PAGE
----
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Employee Benefits

8 Tips for Effective 2023 Open Enrollment Communication

October 18, 2022

Now more than ever, employees are looking to their employers for guidance on navigating their available benefits and how to stretch their dollars further. As such, clear and effective open enrollment communication is critical. Employees are likely paying more attention this year as they also navigate record-high inflation and work to maximize every hard-earned dollar. That means employers have an opportunity to shine by effectively communicating and guiding employees throughout the open enrollment process and even the rest of the year.

Communicating With Employees

Educating and informing employees about their benefits package is an integral part of open enrollment. Effective communication is critical to educate and inform employees about new, returning or expanded benefits options. Consider these eight communication tips:

1. Start early. Get the word out early about benefits offerings so employees have ample time to understand their benefits, consult with family members and determine their needs for the following year. There’s no such thing as communicating “too soon” about enrollment. Research shows that repetitive messaging and reminders increase the odds of an employee seeing enrollment information and understanding the upcoming benefit changes and how they work.

2. Develop key messaging. After solidifying benefits options, employers need to plan their communication strategies. The first step is figuring out key messaging, focusing on new or updated benefits offerings, and developing FAQs to address common concerns quickly.

3. Select a mix of appropriate channels. Just as many workplaces operate in a hybrid model, employee communications can be successful when done in a similar manner. For example, digital channels can help distribute and house information virtually, allowing employees to access it when and where they need it. There’s still a time and place for companywide on-site meetings and mail-to-home print communication. Postcards and other mailers are still relevant and can serve as a reminder to discuss and review benefits options at home. Every workplace is different, so it comes down to selecting various channels that are relevant and engaging to each organization’s specific employee demographics.

Keep it simple. It’s vital to simplify any benefits information being shared. Employees don’t need to know everything, so employers should highlight what’s necessary to understand about each benefit and the information to help them decide if they need it. Links or attachments could explore the benefits further and offer the fine print.

  • Make it digestible. It’s crucial to catch employees’ attention and present the key message immediately before they lose interest. Traditional benefits booklets can be lengthy; instead, employers could deliver bite-sized information to employees. Consider methods such as videos and emails with a centralized hub for further details and resources they can explore. If all open enrollment information is given at once, it’s easy for employees to become overwhelmed and, ultimately, disengage with employer-provided information. Digestible communication makes it easy for employees to know what to focus on and take action.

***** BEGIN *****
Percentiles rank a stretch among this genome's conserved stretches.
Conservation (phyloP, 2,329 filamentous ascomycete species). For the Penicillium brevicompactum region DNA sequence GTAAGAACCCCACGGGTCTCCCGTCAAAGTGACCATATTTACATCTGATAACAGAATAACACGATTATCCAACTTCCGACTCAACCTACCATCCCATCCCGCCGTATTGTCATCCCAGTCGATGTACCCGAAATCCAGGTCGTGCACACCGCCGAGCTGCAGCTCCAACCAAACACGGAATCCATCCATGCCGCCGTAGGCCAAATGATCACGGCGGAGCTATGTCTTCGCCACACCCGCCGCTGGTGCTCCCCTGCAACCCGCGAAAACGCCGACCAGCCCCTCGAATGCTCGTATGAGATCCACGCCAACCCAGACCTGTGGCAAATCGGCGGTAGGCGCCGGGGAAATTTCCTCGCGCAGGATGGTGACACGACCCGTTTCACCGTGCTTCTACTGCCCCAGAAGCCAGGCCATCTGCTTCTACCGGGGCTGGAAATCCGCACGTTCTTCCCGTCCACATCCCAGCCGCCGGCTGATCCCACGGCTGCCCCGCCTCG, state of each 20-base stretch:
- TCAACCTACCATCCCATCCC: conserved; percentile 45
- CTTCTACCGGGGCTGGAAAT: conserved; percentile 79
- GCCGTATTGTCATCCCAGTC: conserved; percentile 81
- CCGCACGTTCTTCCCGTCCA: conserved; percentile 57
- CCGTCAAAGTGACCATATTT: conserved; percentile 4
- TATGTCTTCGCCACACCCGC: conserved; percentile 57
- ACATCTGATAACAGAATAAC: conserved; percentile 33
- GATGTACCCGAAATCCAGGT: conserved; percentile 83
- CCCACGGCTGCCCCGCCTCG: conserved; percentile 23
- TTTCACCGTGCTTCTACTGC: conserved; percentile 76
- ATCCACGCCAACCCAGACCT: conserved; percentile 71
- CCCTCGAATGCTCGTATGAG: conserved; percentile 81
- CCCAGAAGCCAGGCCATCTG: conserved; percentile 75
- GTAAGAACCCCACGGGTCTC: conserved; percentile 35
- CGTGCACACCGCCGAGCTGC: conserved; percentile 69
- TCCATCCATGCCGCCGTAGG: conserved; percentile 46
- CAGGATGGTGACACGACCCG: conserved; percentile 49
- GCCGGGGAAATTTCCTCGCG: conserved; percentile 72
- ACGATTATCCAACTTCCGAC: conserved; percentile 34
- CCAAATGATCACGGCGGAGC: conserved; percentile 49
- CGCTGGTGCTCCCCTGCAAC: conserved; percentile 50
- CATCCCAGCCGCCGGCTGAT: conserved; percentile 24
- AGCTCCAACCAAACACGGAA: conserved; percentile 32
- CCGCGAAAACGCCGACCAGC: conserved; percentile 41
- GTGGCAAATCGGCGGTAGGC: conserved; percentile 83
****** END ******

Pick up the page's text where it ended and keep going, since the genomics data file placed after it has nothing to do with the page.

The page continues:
• Use real-world examples. When possible, employers can put benefits offerings in context with real-world scenarios. Employees can relate to stories, so find ways to bring the options to life. For example, instead of describing telemedicine as a 24/7 benefit, highlight that an employee could get health care answers in the middle of the night when they or a child are running a high fever. The chances of employees needing to use health care benefits during the next year are highly likely, so help reiterate the importance of complete coverage.
  • Avoid jargon. Avoiding HR or benefits-related jargon is best to help make benefits easier to understand. Additionally, many benefits are acronyms, so employers should help decode and explain the alphabet soup to employees.
  • Personalize communication. Ultimately, employers want to engage employees with open enrollment information, and a personalized approach can help. It’ll depend on the workforce and their working environments, but employers will likely need to segment their employee audience and tweak messaging so it resonates. For example, open enrollment methods and communication would look different for remote, on-site and non-wired employees.

Benefits can be complicated. Although open enrollment is the most pivotal time to highlight benefits to employees, employers have an opportunity to educate employees throughout the year. Ongoing communication after open enrollment can help encourage employees to understand and utilize the benefits available to them.

Educating and informing employees about their benefits options is an important part of open enrollment. Effective employee communication is an ongoing process, but it comes down to helping employees feel well-informed about their benefits options and confident about their choices.

As always, feel free to contact your Hylant representative to discuss how we can assist you with your employee benefit questions. Don’t have a Hylant representative? Click here to find one near you.

Authored By

Teri Glass

Teri Glass

Communication & Engage Practice Leader, EB

With over 20 years of diverse experience in employee benefits, Teri has held a variety of strategic, development and leadership roles with three major carriers, a Medicare Advantage start-up, a regional insurance agency, as well as in the employer arena. Teri is responsible for providing leadership in the areas of communication and employee engagement. Her expertise focuses on our client’s greatest assets, their employee population.

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